LONDON – In Britain, France, Spain and other European countries, politicians and some public health experts are calling for a new approach to the coronavirus pandemic born of both daring and resignation: illness becomes part of everyday life.
Governments are seizing a time when their populations have experienced less severe disease and, in some cases, a drop in the number of new cases daily after weeks of record growth. And they are moving their mitigation policies away from the emergency.
In Spain, for example, Prime Minister Pedro Sánchez said last week that citizens “should learn to live with it, as we do with many other viruses,” and said the country should adjust the national approach to align more closely with how it handles influenza epidemics. Olivier Véran, the French Minister of Health, recently said that the high level of infection and the high rate of vaccination in France could “perhaps” mean that this would be the last wave.
The change comes even as the World Health Organization this week warned against treating the virus like seasonal flu, saying it was too early to make the call. Much of the disease remains unknown, the WHO said. And an increase in the number of cases caused by the Omicron variant is still hitting the continent, while the population of much of the world remains vulnerable due to a lack of widespread vaccination, and other variants are still likely to. occur.
Still, proponents of the ‘learning to live with’ approach point out that the latest wave of cases is different from the early days of the virus in several important ways, including a widely vaccinated population in parts of Europe, particularly in Europe. The West, and a much lower hospitalization rate.
The sentiment is evident in the evolving policies the UK government has adopted since the start of this year, a radical departure from the ‘war footing’ the country’s health service preached in December.
The changes include shorter isolation periods and the elimination of pre-departure testing for people traveling to England – in large part because Omicron was already so widespread that testing has had a limited effect on its spread.
There have been concrete signs that Britain may be turning a corner. As of Friday, 99,652 new cases were reported, a notable drop from the 178,250 cases reported on the same day last week.
“This cannot be an emergency forever,” Graham Medley, professor of infectious disease modeling at the London School of Hygiene and Tropical Medicine, told BBC Radio 4 this week. He added that the end of the pandemic was likely to occur in phases rather than appearing as “an active moment” when it can be declared over.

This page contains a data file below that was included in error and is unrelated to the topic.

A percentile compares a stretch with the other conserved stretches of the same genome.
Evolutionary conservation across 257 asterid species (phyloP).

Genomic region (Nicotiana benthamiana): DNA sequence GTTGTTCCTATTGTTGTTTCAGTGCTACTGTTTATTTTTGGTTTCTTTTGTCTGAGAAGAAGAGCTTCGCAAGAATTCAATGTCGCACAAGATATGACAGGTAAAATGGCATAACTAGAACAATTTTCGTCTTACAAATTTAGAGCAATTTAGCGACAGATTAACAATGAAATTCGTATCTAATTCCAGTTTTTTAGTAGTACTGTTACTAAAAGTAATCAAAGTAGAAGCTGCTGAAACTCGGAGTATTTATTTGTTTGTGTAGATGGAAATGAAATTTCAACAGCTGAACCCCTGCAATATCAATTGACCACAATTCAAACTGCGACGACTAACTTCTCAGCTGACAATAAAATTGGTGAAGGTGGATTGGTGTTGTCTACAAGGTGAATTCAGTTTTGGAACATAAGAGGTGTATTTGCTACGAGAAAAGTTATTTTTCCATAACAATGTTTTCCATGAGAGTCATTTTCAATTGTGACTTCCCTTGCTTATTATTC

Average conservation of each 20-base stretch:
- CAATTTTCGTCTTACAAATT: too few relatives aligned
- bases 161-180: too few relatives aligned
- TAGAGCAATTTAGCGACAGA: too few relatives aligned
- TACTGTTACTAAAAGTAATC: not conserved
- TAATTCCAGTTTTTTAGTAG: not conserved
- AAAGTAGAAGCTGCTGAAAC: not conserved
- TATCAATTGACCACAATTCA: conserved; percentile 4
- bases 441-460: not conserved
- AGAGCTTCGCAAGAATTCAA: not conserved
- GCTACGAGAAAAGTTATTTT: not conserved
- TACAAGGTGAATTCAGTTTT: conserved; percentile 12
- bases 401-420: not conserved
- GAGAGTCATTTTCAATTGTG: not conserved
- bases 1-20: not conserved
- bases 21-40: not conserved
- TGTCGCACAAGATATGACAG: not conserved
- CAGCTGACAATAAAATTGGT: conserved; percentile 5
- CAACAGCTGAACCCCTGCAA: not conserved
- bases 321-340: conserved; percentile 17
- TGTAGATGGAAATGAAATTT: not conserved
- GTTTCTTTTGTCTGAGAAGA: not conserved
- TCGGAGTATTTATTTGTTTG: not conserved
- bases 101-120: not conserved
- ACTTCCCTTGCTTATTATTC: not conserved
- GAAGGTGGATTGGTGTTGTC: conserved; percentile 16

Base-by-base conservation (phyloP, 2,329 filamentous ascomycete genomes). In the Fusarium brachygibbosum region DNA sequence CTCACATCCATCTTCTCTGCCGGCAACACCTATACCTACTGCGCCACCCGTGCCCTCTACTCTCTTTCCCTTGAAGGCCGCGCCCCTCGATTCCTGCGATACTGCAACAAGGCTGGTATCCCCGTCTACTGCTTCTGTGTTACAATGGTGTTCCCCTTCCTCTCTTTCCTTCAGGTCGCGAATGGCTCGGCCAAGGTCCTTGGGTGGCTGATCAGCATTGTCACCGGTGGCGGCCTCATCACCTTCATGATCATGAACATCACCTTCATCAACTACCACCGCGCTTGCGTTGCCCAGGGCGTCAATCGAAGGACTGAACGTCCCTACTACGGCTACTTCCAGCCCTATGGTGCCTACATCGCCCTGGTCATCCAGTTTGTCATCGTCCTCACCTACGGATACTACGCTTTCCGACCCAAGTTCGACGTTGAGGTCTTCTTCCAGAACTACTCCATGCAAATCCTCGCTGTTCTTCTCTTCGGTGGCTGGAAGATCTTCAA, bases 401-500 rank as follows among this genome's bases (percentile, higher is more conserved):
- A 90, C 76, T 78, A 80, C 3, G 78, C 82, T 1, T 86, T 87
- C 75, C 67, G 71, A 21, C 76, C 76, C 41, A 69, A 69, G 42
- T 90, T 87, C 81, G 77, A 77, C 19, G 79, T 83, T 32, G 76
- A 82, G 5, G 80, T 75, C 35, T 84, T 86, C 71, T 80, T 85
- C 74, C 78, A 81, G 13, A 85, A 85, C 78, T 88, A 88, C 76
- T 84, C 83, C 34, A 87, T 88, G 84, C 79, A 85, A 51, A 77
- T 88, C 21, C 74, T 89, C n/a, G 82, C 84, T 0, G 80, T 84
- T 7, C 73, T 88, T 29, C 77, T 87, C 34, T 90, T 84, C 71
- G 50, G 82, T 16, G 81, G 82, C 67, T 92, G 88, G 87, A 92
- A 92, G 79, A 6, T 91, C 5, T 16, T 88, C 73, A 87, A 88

In the midst of this change, messages to the public have varied, often in a confusing fashion. Advice can be ubiquitous, with some politicians declaring the last wave over and others advocating a gradual return to normalcy – while many experts warn of all the unknowns and the potential for new variations.
Peter English, a retired communicable disease control consultant, said that for many UK public health experts and scientists the debate had moved away from blockages to common sense mitigation measures. Most are now promoting measures such as mandatory masking in public places and legislation on ventilation standards.
“There had been a dispute over zero Covid and the attempt to eliminate the virus through restrictions,” he said. “I think we’ve lost that argument. I think by letting it spread to the extent that it did, it will be very, very difficult to put the genie back in the bottle.
From that point of view, he said, “we’re going to have to live with the fact that it’s rampant.” But, he added, “Endemic doesn’t mean no big deal,” and he urged caution against the idea of just “learning to live with it” without mitigation measures in place.
One of the biggest concerns in England has been the intense pressure the virus is putting on the National Health Service, or NHS. But some of the immediate concerns that UK hospitals could be overwhelmed with patients in this latest wave have started to fade.
Matthew Taylor, the head of the NHS Confederation, a membership organization for hospital heads, said on Wednesday that “unless things change unexpectedly, we are close to the national peak of Covid patients at the hospital”.